Photo: Courtesy of Adrienne Batra
Adrienne Batra on Judy Blume, ‘The Fountainhead’ and her fascination with Jane Austen
The editor-in-chief of The Toronto Sun can't wait to read Barbara Amiel's memoir 'Friends and Enemies,' for its inside look at Canadian media, politics and celebrity / BY Shinan Govani / December 2nd, 2021
Her day job involves leading The Toronto Sun, a newspaper known for its colourful, and often bombastic, headlines, but she is a Janeite – as in Jane Austen – at heart.
When Adrienne Batra was named editor-in-chief of the Sun in 2015, she was the first, and only, person of colour to helm a major metropolitan paper in Canada – not to mention the second female, ever – but she doesn’t just consume news, she reads widely.
Raised in Saskatchewan, and brought up in a Punjabi household, Batra – who is also an in-demand TV pundit – famously had a stint in politics when she served as press secretary to the one-and-only late Toronto mayor, Rob Ford. File it under: Truth is stranger than fiction!
The editor-in-chief updated us recently on her reading diet.
What’s the best book you’ve read this year?
Don’t Call it a Cult by Sarah Berman. The NXIVM cult was hitting the news again earlier in 2021 with sentencing hearings for some of Keith Raniere’s enablers and we had covered a number of the stories at The Toronto Sun. But I wanted to understand how this nefarious group hypnotized so many women. Berman’s account of what happened is chilling.
What book can’t you wait to dive into?
Friends and Enemies : A Memoir by Barbara Amiel. Even though it was released in 2020, like so many, I feel like I’ve lost a year since COVID-19, therefore the book is still new to me. For anyone fascinated by who’s who in Canadian media and politics and celebrity, Amiel has a story for and about all of them. Who could resist?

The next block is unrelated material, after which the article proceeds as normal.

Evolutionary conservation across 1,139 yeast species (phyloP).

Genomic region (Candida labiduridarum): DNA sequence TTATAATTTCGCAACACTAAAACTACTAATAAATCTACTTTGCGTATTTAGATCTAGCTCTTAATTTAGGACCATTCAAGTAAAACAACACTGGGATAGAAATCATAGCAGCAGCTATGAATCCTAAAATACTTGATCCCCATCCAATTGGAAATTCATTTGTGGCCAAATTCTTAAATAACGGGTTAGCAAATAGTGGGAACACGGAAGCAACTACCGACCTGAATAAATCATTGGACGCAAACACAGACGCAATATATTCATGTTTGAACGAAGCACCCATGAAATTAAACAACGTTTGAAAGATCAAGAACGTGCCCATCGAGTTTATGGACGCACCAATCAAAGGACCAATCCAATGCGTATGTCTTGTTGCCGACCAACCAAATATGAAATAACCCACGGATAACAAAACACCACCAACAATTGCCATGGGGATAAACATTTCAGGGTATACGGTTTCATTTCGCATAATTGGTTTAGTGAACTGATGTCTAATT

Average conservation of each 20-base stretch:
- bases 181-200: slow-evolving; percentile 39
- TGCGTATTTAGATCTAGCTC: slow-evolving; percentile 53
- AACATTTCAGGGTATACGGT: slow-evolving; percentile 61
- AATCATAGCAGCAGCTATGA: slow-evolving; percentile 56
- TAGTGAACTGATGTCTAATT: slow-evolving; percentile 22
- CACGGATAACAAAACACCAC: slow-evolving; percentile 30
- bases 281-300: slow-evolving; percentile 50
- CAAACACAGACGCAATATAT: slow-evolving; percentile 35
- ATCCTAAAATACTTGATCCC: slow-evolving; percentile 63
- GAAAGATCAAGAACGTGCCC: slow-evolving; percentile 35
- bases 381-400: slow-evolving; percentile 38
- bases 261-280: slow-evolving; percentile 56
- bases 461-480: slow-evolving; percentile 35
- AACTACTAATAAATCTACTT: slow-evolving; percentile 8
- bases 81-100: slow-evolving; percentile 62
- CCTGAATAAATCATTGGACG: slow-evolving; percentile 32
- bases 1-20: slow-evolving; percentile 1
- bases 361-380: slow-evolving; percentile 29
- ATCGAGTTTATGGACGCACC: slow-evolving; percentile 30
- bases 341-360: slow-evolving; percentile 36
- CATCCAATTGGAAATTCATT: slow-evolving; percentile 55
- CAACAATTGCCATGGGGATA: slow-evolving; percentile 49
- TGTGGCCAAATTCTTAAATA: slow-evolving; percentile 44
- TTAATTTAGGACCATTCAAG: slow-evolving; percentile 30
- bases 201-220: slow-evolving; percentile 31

What’s your favourite book of all time?
Are You There God? It’s Me, Margaret by Judy Blume. I suspect many women around my age would agree this book was well ahead of its time. Growing up in an East Indian family in Saskatchewan, the topics that Blume dives into about a typical adolescent girl were not things we discussed around the dinner table. There was a sense of comfort and familiarity reading about Margaret’s life in that moment.
What book completely changed your perspective?
The Fountainhead by Ayn Rand. I first encountered Rand’s writing at the end of high school, before university. I started with Atlas Shrugged, but it was The Fountainhead that crystallized what I believed, and spoke deeply to me in a philosophical manner about my own perspective on freedom, humanity‘s responsibility to one another and the limited role the state should have in our lives.
If you could have dinner with any author, living or dead, who would it be?
Jane Austen. So much of what she wrote was more than just matchmaking and marriage. She had such a charming way of letting her characters live with their own uncomfortable quirks, and her wit and candour was a breath of fresh air. Her take on modern day culture would be fascinating. But mostly what I would love to share with her is the amount of wealth she created. Most people don’t know that Austen was underpaid for her work and died poor.